Montreal

Montreal sewage dump could see ships loaded with untreated water

Tanker ships full of untreated wastewater could become a reality in Montreal waters if the city’s plan to release eight billion litres of raw sewage in the St. Lawrence River is approved by Canada’s environment minister.

Move recommended by independent panel of scientists raises new questions for City of Montreal

Tanker ships like this one may be used to handle some of the eight billion litres of raw sewage that Montreal wants to release into the St. Lawrence River.

Tanker ships full of untreated wastewater could become a reality in Montreal waters if the city's plan to release eight billion litres of raw sewage in the St. Lawrence River is approved by Canada's environment minister.

The ships are one of a number of mitigation and monitoring measures recommended by an independent panel of scientists commissioned by Environment Canada to assess the dump's potential impact on the environment.

The scientists recommendations were made public Friday.

The panel said tanker ships could be used to take on excess sewage at one of the main discharge points.

The panel's recommendation challenged the City of Montreal's claim that filling tanker ships with the full load of sewage was impractical, if not impossible.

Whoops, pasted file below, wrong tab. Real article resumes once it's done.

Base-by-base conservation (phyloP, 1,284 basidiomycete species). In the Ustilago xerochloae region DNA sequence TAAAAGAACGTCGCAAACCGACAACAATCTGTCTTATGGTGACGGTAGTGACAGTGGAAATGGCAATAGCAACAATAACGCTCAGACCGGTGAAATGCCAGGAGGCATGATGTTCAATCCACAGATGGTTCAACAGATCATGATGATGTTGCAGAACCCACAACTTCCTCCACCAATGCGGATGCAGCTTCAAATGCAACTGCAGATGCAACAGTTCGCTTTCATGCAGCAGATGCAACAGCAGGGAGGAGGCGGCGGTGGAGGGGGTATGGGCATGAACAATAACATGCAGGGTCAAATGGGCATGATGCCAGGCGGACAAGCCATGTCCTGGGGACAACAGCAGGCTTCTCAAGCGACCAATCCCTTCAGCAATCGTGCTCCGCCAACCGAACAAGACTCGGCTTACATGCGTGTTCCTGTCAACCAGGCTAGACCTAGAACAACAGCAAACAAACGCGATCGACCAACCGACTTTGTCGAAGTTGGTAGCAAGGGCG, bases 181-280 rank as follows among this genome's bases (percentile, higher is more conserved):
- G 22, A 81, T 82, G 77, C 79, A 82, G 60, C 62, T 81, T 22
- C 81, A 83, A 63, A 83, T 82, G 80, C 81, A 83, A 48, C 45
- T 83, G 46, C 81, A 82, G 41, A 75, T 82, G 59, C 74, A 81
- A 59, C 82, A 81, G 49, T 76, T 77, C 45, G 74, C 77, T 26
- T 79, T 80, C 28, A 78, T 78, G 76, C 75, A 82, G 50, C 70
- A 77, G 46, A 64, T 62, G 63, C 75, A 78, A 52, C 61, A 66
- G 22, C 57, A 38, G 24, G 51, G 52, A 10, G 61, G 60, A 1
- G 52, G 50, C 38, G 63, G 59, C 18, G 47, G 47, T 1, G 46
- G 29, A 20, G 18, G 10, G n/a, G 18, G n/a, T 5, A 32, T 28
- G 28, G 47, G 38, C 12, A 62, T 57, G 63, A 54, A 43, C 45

A study conducted by Montreal had found that it would take an estimated 200 ships with a load capacity of 36,000 tonnes each to do the job.

Questions remain

The panel's report said the city should reconsider the measure for some of the sewage, but did not go into what would happen with the wastewater once it is taken onboard.

Options could include treating the water onboard and then releasing it into the river, or transporting the wastewater to a treatment facility.

Aziz Gherrou, a researcher in water technologies with the CEGEP de St-Laurent in Old Montreal, said treating the water onboard would work.

"They could inject the same chemicals used at water treatment facilities — this would help," he told Radio-Canada.

Finding tanker ships that could handle such a task is yet another question raised by the report's recommendation.

Louis-Marie Beaulieu of the Desgagnés Group, one of Quebec's biggest shipping companies, said there are only 20 ships in all of eastern Canada that could handle such a task, eight of which are owned by his company.

He couldn't estimate how much such an operation would cost, saying it depends on the length of the operation, the number of ships required and other variables.

The cost per ship could run between $20,000 and $40,000 per day, he said.

Chartering ships from abroad is also a possibility, he said, but that requires time.

City experts and the independent panel said that the proposed dump has to happen during the fall, when the environmental impact would be minimized.

The decision to approve or refuse the sewage dump now rests with federal Environment and Climate Change Minister Catherine McKenna.

She said she would make a decision about what to do with the wastewater in the next 24 hours.

Translated from a report by Bahador Zabihiyan, Radio-Canada

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